Dell customers flock to replace notebook
Notebook computer owners began calling Dell Inc. and surfing to a special company Web site Tuesday to get replacements for lithium-ion batteries that could cause their machines to overheat and even catch fire.
The world’s biggest computer maker said it began shipping replacements Tuesday for 4.1 million recalled batteries. Dell said it received more than 100,000 phone calls, 23 million Web site hits and took 77,000 orders by late in the day.
Orders were being filled on a first-come, first-served basis, said spokesman Ira Williams. He couldn’t estimate how long customers might have to wait. It could vary by the model of their notebook, he said
The replacements are coming from Sony and a handful of other battery manufacturers.
The record-setting recall — the largest electronics-related recall involving the federal Consumer Products Safety Commission — followed reports of Dell notebooks suddenly catching fire. It is the latest misstep by Dell, including two previous battery recalls, complaints about poor customer service, and slowing sales growth, all of which has weighed heavily on Dell’s once-lofty stock price.
“It’s bad news on top of bad news for Dell,” said Ted Schadler, a technology analyst for Forrester Research.
The batteries were supplied to Dell by Japan’s Sony Corp., and Dell officials hinted that Sony would bear the cost of the recall, which analysts estimated at $200 million to $400 million — the companies wouldn’t say.
Sony acknowledged its role in the incident, but said the reports of a half dozen burning laptops were infinitesimal out of the millions of machines that Dell sells each year.
It was unclear whether Dell’s problem would spread to other PC makers. Sony supplies battery cells for its own notebooks and those of other computer manufacturers.
The configuration of cells differs from one manufacturer to another, but the building blocks — the cells, which resembled small rolled up sheets of metal — are the same, according to Sony.
Experts said the problem appeared to stem from flaws in the production of the batteries. They said during manufacturing, crimping the rolls left tiny shards of metal loose in the cells, and some of those shards caused batteries to short-circuit and overheat.
Sony spokesman Rick Clancy said shards are common in battery cells but usually just cause the battery to stop working.
“We have taken steps to address the situation … to Dell’s satisfaction,” Clancy said. He declined to elaborate on what the company did to fix the problem.
Lithium has been replacing nickel-cadmium and other materials for batteries used in laptops and also digital cameras, music players, cell phones and other gadgets since the early 1990s. The smaller, lighter batteries produce more power to drive laptops with high-resolution screens and phones with advanced features.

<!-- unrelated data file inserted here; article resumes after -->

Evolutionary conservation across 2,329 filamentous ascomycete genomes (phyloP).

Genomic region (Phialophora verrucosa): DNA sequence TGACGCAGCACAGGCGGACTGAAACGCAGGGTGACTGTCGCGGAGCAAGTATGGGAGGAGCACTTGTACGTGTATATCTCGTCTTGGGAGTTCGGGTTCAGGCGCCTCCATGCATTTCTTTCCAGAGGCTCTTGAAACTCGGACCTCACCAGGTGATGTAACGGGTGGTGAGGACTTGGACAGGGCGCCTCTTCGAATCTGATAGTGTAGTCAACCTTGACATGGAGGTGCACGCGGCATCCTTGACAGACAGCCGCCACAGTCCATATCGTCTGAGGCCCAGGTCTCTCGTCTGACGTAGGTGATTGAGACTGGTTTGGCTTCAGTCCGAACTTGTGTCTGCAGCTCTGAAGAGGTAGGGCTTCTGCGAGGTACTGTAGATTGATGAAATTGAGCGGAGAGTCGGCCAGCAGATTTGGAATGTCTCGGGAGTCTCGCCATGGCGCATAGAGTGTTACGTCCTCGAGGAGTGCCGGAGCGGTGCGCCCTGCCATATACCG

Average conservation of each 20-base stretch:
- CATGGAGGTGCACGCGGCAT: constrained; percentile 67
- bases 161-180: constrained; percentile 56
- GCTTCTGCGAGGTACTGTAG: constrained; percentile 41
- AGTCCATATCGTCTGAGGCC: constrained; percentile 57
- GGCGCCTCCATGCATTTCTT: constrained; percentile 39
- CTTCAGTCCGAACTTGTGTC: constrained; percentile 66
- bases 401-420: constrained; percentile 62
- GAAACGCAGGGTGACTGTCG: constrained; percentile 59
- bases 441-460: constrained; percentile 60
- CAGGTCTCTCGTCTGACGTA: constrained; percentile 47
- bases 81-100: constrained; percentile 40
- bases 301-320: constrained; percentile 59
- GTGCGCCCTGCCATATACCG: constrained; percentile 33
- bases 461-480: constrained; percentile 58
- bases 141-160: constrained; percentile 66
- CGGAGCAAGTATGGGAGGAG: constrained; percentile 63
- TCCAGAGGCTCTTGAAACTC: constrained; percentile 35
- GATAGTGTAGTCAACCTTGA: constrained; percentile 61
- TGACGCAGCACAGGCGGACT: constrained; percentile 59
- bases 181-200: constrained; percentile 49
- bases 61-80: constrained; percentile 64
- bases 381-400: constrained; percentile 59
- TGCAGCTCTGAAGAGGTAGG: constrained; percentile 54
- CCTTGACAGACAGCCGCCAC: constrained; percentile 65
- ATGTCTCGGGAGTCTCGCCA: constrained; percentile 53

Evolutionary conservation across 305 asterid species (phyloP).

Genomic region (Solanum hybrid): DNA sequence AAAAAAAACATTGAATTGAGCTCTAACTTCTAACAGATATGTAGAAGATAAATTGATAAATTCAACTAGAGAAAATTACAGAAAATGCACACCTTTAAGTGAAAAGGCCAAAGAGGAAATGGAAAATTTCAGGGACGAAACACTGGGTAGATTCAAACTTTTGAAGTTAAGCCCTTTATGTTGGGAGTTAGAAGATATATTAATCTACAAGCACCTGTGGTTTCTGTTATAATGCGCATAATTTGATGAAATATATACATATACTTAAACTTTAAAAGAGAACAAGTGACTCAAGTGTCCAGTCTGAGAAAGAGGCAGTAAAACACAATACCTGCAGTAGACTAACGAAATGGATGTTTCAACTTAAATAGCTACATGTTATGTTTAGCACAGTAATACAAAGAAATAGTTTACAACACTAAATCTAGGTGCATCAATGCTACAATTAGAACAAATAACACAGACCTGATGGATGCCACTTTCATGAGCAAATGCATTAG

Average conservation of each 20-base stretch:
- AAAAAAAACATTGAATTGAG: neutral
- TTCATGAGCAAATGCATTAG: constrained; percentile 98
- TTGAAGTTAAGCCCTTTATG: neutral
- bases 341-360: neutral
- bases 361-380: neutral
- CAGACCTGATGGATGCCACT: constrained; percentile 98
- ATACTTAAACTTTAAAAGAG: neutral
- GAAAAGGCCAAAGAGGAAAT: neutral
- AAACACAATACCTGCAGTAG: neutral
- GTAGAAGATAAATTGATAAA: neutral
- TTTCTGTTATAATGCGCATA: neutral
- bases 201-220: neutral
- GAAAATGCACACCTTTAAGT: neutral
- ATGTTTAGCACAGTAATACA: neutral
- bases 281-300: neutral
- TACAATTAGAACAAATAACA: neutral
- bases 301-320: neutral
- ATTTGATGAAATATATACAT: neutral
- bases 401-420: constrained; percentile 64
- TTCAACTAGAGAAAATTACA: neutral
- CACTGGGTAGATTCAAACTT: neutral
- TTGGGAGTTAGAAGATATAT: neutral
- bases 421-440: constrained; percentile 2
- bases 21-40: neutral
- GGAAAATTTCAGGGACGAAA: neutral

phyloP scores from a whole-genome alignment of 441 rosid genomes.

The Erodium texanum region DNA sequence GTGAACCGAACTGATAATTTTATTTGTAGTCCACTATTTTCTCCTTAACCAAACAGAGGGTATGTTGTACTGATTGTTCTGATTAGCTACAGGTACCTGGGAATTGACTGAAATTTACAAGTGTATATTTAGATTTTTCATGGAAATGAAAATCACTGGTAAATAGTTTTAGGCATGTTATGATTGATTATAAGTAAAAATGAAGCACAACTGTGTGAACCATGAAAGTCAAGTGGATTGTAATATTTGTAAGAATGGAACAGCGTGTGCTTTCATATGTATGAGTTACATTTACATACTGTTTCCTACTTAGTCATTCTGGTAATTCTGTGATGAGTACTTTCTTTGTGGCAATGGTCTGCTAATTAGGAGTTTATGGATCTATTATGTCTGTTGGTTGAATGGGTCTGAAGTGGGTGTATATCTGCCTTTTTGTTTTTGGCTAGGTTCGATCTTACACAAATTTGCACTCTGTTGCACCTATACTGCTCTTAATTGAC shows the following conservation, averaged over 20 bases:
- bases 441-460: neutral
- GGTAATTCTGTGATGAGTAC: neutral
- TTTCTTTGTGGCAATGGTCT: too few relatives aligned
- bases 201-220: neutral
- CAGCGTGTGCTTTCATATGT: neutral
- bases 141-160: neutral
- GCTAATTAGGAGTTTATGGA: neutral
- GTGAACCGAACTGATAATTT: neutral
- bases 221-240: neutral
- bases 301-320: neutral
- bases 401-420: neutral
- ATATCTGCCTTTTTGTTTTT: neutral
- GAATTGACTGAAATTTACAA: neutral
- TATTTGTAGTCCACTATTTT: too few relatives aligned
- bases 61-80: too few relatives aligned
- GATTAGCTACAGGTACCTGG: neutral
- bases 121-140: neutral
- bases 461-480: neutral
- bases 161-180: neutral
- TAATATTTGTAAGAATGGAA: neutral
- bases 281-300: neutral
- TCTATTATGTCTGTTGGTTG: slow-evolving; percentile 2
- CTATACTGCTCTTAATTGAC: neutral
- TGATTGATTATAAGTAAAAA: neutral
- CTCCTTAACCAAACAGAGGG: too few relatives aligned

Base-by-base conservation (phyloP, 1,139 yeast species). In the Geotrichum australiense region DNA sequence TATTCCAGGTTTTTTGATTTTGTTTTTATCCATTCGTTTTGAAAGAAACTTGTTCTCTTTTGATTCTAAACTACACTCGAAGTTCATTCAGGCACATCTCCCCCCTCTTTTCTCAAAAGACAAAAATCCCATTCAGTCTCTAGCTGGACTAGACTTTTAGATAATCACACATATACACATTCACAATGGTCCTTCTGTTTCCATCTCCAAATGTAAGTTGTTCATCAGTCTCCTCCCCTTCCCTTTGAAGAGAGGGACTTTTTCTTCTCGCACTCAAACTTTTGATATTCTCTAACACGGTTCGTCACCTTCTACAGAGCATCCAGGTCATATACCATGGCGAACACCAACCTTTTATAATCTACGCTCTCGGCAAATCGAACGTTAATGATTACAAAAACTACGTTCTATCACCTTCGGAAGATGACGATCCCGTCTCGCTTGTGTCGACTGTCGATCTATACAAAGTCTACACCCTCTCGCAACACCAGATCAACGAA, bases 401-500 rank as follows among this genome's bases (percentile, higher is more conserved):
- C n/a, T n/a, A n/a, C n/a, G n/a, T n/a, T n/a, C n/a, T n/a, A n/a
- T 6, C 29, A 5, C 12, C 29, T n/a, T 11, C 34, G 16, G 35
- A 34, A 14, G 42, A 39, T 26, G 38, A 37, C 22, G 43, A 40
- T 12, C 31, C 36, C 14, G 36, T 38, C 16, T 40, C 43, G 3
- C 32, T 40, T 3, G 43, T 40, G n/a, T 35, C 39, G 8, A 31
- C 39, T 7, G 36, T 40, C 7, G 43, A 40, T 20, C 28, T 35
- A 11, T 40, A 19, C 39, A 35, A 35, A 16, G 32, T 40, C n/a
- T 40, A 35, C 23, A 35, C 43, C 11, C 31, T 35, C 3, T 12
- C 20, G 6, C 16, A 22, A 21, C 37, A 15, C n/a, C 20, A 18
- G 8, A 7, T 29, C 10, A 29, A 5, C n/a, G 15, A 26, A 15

There have been previous reports of problems with lithium-ion batteries. Last year, Apple Computer Inc. recalled batteries made by South Korea’s LG Chem Ltd.
And in 2004, the Federal Aviation Administration banned shipments of lithium batteries from the cargo holds of passenger planes because of a potential fire hazard, when they’re shipped in bulk. Passengers, however, are still allowed to carry laptops or cell phones on planes.
FAA spokeswoman Tammy Jones said the agency is continuing to review the possible hazard.
Roger Kay, an analyst with Endpoint Technologies Associates, said the Dell recall was not likely to lead manufacturers to avoid using lithium batteries.
“Well-made lithium-ion batteries are perfectly safe,” he said. “This is a manufacturing problem and not an indictment of lithium-ion technology.”
Sony provides battery components for other computer makers, including Lenovo Group Ltd., which said it gets a “handful” of reports each year of overheated batteries but does not plan a recall. Spokesman Bob Page said Lenovo’s machines have other features, including software that disables the machine if it detects unsafe conditions.
Dell has been using Sony battery parts longer than other manufacturers, and Lenovo and others may eventually develop similar problems, Kay said.
Apple, which analysts say also uses Sony battery cells, said it was investigating the situation. Hewlett-Packard Co. said it does not use Sony batteries and was not affected by the recall. Fujitsu said it builds its own batteries.
The Dell recall covered batteries in some of its Latitude, Inspiron, XPS and Precision mobile workstation notebooks shipped between April 1, 2004, and July 18 of this year.
Investors brushed aside the headlines about the recall, pushing up shares of both Dell and Sony in Tuesday trading.
Dell shares rose 84 cents or 5 percent, to close at $22.08 on the Nasdaq Stock Market, and Sony shares gained 62 cents to close at $45.43 on the New York Stock Exchange.
But beyond the one-day rise in stock price, analysts warned that the reputations of Dell and Sony could suffer more lasting damage.
Cindy Shaw, an analyst with Moors & Cabot, said the recall could steer consumers away from Dell at back-to-school time. She also said business customers might not be forgiving.
At lunchtime Tuesday, a handful of customers browsed through Dell’s first store, in an upscale Dallas mall. Dale Topham, a Dallas resident who was picking up a repaired computer, said the recall wouldn’t make him less likely to buy another Dell.
“I don’t worry because they’re trying to take care of it,” he said.